6. August 5th, 2006 9:15 pm

    Dear Piracha Saab. Thank you so very much for this wonderful story about Patras Bokhari and UNICEF. I had never heard of this …. and I work fairly extensively on and with the UN. So, getting to know this makes my day and this is certainly something I will share with others. In fact, makes me think of somehow collecting the details of the various contributions made by Pakistanis in international civil service…. there have been entire generations of some very noteworthy Pakistanis who have worked at, on and with international organizations all over the world….

  7. Roshan Malik says:
    August 5th, 2006 11:56 pm

    Shakespeare said ‘some are born great, some achieve greatness and some have greatness thrust upon them’, but Patras Bokhari was combination of all.

  8. August 6th, 2006 12:34 am

    My knowledge of Patras is limited to reading ‘Patras ke mazaameen’ only, but what compelled me to write this comment is Adil Sahib’s ability to dig out old and historical photos for different articles. The black and whites in this article are memorable and classics. Great post.

  9. August 6th, 2006 12:36 am

    Oops. I just noticed that article is written by Raza sahib. So my tribute to finding out historical photos of Patras goes to both Raza Sahib and Adil Sahib

  10. mohammad siddik says:
    August 16th, 2006 11:37 am

    i am v.glad to read article by akram piracha, who has been my old very wonderful old friend from my unicef time in the early 1970s. i . would highly appreciate if some one can help me with his current whereabouts, his email, his telephones, etc. i am an indonesian, now visisting in the usa and would be going back to jakarta, end of this august month. i thank in advance whoever would be kind enough to help me. m.siddik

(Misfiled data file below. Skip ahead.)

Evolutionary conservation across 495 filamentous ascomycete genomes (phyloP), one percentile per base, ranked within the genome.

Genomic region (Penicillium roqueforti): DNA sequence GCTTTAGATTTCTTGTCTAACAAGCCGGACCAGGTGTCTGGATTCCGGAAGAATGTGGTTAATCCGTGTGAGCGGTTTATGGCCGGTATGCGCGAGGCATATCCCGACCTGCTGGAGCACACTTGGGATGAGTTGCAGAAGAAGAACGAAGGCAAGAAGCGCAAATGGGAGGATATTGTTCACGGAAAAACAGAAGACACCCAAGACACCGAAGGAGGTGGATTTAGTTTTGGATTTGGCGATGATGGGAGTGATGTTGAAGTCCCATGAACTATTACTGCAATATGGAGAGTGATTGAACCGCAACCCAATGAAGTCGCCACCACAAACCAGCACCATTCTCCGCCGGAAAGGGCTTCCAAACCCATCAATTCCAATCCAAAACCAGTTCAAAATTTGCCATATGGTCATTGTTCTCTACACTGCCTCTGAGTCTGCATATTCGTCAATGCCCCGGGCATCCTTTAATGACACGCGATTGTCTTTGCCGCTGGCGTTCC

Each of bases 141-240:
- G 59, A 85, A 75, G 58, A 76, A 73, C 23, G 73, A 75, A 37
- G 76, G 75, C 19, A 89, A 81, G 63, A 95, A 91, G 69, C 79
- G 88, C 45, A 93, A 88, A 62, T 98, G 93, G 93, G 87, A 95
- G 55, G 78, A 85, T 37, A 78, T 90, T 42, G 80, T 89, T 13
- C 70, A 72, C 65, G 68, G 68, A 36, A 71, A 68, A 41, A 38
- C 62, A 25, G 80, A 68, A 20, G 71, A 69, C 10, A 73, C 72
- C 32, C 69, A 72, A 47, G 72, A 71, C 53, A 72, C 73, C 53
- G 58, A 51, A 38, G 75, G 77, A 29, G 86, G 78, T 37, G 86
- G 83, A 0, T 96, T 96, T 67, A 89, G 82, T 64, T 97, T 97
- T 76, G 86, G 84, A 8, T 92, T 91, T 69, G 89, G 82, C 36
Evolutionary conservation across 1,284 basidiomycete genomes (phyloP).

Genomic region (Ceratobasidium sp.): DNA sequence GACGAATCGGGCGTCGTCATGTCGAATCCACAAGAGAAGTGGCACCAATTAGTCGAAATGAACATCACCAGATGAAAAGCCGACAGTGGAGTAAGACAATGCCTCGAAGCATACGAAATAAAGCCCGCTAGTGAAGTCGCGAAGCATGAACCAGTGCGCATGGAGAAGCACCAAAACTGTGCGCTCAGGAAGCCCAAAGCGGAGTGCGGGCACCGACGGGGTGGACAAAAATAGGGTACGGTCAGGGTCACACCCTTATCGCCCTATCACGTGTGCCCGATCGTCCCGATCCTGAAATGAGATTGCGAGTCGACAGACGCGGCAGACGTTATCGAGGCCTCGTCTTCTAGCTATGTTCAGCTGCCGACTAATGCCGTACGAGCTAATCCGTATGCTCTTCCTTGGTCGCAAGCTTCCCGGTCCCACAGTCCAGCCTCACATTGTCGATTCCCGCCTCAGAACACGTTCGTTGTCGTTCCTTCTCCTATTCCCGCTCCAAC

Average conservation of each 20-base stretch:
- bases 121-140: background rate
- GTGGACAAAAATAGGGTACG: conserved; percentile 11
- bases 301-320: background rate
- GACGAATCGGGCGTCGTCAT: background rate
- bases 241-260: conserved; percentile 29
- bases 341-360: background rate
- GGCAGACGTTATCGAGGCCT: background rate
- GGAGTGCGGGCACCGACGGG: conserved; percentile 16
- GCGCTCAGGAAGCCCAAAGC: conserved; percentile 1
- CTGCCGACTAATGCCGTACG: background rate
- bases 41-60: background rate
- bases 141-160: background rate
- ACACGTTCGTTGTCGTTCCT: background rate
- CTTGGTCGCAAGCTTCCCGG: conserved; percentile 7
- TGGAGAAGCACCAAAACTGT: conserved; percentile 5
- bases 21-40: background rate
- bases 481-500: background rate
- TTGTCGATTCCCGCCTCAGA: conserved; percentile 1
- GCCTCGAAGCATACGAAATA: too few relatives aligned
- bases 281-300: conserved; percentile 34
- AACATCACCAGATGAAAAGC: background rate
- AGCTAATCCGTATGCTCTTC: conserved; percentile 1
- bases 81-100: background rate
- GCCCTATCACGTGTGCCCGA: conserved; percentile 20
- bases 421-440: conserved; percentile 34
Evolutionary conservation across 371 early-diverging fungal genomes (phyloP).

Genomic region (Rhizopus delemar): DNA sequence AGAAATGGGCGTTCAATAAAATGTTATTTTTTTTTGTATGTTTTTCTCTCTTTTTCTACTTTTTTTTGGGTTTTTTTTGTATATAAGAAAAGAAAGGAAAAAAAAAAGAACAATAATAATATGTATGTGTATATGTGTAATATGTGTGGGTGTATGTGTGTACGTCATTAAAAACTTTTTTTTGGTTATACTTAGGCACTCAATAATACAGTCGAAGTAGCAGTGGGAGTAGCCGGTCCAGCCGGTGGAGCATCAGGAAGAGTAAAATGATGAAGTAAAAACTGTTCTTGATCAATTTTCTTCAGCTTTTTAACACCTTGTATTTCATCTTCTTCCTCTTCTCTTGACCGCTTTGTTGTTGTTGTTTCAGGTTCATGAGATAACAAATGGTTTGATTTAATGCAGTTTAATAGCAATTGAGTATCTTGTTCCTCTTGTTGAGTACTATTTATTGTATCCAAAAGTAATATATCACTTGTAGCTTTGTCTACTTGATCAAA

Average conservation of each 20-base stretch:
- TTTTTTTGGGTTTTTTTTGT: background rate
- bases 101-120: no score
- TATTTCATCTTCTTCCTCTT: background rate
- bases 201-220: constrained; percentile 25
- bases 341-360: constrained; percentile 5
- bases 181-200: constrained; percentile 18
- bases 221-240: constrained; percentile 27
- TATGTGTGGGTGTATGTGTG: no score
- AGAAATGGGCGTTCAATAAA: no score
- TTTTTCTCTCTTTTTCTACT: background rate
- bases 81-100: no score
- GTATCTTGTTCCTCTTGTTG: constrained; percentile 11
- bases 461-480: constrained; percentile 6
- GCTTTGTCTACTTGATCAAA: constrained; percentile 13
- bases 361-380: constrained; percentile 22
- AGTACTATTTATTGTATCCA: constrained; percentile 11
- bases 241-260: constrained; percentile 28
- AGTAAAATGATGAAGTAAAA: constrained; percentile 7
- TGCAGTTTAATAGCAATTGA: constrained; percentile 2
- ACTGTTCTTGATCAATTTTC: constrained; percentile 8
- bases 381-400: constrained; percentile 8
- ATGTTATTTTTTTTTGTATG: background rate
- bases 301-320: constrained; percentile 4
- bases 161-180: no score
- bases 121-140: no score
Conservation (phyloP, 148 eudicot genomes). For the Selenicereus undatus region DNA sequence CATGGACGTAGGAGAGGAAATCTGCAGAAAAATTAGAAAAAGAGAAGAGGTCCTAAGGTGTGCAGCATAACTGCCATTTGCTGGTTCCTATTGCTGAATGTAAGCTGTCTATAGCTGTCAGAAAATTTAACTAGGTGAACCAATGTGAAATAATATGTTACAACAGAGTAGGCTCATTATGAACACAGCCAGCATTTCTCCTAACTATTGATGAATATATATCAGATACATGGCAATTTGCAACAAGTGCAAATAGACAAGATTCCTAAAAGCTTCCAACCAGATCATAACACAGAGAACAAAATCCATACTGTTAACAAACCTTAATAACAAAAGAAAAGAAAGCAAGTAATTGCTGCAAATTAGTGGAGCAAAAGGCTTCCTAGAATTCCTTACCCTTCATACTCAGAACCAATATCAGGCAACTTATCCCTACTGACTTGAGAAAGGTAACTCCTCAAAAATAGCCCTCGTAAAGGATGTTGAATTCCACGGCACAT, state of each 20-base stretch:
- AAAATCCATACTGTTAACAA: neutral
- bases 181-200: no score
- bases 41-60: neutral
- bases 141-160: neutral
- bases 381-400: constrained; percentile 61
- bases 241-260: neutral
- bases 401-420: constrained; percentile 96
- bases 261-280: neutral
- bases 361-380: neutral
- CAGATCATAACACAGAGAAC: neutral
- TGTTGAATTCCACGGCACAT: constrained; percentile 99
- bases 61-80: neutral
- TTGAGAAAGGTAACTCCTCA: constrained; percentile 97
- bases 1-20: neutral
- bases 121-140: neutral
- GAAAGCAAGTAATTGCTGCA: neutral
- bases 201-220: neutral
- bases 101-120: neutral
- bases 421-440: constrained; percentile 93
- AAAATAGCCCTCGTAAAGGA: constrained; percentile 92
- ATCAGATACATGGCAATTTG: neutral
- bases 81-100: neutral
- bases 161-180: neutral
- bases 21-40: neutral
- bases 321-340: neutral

11. Haseeb says:
    September 14th, 2006 11:22 am

    I have been stumbling from page to page of this site and loving it. What a great post on a great man. Why dont we have bureaucrats like this anymore!

    By the way, you should try to get the word about this site to Pakistanis somehow. Its terrific. I am just mailing everyone on my lists.

  12. riaz piracha says:
    October 17th, 2006 2:30 pm

    First, a reply to Mr. M.Siddik. I am Akram’s elder brother. Akram shuttles between the USA and Pakistan. He will be in Islamabad in a day or two. If Mr. Siddik would kindly give his phone number or email address, I shall see that he gets in touch with you. (Incidentally, he reads this blog regularly).

    Regarding A.S.B: He was my teacher, my mentor, and my chief in the Mission to the United Nations. I have the most vivid memories of the years I spent under his tutelage. There is a small piece of mine in Dr. Anwar Dil’s wonderful book On This Earth Together about his speech during the Tunisian Question debate in the Security Council. I was sitting right behind him and I felt ten feet tall!He was a truly great man.

  13. YLH says:
    February 28th, 2007 8:40 am

    What a remarkable man… I’ve heard that sometime after Pakistan began to decline and become an intellectually and culturally morbid society, a group of young intellectuals formed a secret society… akin to Illuminati Order… called the Secret Patras Society in Patras’ honor … they roughly divided Pakistan and the world into two broad categories i.e. Patrases and ILLs… ILLs standing for Intellectual Low Lives… apparently the society ultimately became defunct… any idea anyone?